Natural and Fukushima-derived radioactivity in macroalgae and mussels along the Japanese shoreline

  • Baumann Z
  • Casacuberta N
  • Baumann H
 et al. 
  • 20


    Mendeley users who have this article in their library.
  • N/A


    Citations of this article.


Following the failure of the nuclear power plant in Fukushima Prefecture in March 2011, peer-reviewed publications describing radioactivity levels in organisms inhabiting coastal environments are scarce. This paper reports on elevated levels of Cs-134 and Cs-137 in macroalgae and mussels (up to similar to 800 Bq kg(-1) dry wt.) in June 2011. Cs concentrations in biota sampled in early June 2011 were higher in areas south of Fukushima than sampled in the last third of the month north of Fukushima. Activity concentrations from Cs134+137 in organisms south of Fukushima were comparable to or lower than those from the naturally occurring K-40 in the same samples. While Pb-210 and Po-210 concentrations were generally lower than these other radionuclides, Po-210 as an alpha-emitter is more significant from a radiological viewpoint than gamma-emitters as it can inflict greater biological damage. By applying known bioconcentration factors of Cs in biota, measured biota concentrations of Cs were also used to estimate Cs concentrations in coastal seawater to be in the range of 10(2)-10(3) Bqm(-3). These estimates show that, 3 months after the accident and maximal release of radioactive Cs, levels of Cs persisted in coastal waters, although at levels that were two orders of magnitude lower than at the time of release. These June coastal seawater Cs levels were four orders of magnitude above Cs concentrations off Japan prior to the Fukushima disaster.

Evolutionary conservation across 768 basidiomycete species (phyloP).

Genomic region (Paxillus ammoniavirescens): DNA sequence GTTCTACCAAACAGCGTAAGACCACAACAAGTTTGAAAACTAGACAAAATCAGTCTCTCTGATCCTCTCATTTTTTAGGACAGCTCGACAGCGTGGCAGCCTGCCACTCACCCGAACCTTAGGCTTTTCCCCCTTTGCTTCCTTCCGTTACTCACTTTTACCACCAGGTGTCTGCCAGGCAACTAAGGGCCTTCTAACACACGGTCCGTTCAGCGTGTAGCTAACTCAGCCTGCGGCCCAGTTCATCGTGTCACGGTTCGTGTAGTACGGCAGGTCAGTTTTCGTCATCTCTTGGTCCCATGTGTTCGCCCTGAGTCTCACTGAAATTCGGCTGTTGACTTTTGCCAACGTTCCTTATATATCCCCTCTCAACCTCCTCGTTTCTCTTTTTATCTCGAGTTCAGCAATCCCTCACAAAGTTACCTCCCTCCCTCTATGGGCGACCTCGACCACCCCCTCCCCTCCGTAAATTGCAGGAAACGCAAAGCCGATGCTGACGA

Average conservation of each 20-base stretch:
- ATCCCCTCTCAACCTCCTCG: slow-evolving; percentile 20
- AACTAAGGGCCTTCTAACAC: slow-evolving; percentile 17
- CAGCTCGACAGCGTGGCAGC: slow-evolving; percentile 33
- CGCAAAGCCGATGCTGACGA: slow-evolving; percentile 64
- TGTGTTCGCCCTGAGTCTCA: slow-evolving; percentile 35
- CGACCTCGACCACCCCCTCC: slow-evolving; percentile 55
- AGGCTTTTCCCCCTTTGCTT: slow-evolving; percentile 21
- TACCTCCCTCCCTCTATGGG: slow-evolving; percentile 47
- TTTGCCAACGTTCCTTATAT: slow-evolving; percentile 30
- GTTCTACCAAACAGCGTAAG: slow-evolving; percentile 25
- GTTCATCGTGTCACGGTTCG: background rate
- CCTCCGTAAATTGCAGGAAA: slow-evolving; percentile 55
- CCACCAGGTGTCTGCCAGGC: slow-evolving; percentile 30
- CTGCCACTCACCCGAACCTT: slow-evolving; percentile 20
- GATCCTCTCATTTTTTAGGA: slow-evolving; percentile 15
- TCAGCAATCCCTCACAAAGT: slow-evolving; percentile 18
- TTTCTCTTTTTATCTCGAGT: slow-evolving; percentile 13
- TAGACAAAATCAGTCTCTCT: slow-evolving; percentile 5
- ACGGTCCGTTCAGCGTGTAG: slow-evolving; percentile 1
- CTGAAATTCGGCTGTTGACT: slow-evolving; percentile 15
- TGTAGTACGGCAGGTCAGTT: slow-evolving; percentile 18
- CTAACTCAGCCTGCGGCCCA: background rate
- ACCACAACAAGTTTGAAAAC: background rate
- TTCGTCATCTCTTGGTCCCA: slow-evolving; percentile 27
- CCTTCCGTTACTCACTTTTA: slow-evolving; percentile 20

Get free article suggestions today

Mendeley saves you time finding and organizing research

Sign up here
Already have an account ?Sign in

Find this document


  • Z. Baumann

  • N. Casacuberta

  • H. Baumann

  • P. Masqué

  • N. S. Fisher

Cite this document

Choose a citation style from the tabs below

Save time finding and organizing research with Mendeley

Sign up for free